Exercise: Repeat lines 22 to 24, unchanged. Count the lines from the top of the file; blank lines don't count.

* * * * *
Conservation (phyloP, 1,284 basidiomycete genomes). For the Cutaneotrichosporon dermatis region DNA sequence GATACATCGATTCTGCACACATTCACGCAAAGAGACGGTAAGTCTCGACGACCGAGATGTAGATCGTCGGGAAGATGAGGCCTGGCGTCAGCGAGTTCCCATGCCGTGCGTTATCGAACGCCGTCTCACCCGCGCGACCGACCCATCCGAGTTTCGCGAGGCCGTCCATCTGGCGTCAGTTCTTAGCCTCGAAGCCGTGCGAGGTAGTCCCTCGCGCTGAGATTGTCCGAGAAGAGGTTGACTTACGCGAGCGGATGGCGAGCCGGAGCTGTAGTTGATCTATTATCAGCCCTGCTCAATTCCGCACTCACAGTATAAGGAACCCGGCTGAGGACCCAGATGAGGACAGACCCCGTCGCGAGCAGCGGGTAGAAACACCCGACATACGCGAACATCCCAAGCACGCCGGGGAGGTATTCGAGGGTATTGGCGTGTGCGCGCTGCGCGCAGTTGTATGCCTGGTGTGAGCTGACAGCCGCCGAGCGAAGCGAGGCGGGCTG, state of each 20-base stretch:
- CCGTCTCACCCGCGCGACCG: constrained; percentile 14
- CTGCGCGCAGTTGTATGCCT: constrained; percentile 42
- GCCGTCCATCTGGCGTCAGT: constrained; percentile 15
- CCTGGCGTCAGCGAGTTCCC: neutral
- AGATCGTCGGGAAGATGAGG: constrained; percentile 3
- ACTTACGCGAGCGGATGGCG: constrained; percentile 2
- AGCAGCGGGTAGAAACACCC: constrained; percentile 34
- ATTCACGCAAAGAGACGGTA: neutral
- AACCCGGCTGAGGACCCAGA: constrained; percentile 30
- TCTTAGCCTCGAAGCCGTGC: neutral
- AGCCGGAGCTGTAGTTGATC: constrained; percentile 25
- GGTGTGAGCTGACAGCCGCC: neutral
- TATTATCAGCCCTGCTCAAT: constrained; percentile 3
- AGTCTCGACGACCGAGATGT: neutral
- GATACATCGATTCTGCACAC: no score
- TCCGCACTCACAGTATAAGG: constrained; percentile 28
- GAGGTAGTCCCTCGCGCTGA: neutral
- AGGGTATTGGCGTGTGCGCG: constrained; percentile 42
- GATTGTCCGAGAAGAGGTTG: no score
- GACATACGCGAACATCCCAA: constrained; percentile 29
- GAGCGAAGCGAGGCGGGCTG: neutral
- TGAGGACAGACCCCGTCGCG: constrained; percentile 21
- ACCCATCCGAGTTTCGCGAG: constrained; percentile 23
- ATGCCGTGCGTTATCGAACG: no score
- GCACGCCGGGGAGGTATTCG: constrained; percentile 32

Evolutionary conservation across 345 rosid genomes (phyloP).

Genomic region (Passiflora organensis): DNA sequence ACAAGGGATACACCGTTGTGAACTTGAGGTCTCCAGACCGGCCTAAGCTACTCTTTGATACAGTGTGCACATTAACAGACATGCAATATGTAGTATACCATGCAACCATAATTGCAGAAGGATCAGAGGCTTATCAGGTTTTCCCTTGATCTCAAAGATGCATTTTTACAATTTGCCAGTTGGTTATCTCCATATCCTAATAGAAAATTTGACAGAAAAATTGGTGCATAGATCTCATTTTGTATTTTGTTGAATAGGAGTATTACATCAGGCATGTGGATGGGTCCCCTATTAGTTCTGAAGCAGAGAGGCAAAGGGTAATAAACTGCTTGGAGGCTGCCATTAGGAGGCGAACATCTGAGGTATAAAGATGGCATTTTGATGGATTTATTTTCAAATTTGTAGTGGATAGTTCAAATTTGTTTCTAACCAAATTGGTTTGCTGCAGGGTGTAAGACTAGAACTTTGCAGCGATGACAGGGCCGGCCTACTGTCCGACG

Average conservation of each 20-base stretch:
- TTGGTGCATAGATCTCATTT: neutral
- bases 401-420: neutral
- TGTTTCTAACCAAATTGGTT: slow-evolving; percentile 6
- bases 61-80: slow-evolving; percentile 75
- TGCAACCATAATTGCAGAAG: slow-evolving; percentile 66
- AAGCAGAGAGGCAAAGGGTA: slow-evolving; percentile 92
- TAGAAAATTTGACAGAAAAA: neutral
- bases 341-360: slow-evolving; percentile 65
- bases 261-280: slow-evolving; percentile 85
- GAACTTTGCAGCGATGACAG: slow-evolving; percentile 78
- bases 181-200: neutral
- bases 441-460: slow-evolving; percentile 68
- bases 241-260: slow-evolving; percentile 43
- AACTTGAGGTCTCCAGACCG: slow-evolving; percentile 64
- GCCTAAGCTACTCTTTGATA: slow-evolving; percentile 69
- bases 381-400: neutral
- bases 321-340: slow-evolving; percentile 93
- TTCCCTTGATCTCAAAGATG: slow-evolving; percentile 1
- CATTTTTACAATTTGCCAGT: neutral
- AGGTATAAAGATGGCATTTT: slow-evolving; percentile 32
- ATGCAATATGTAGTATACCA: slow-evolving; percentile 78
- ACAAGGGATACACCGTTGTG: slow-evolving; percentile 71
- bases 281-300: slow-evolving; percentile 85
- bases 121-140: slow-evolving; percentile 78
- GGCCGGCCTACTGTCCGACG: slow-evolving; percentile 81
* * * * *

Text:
- GAGCGAAGCGAGGCGGGCTG: neutral
- TGAGGACAGACCCCGTCGCG: constrained; percentile 21
- ACCCATCCGAGTTTCGCGAG: constrained; percentile 23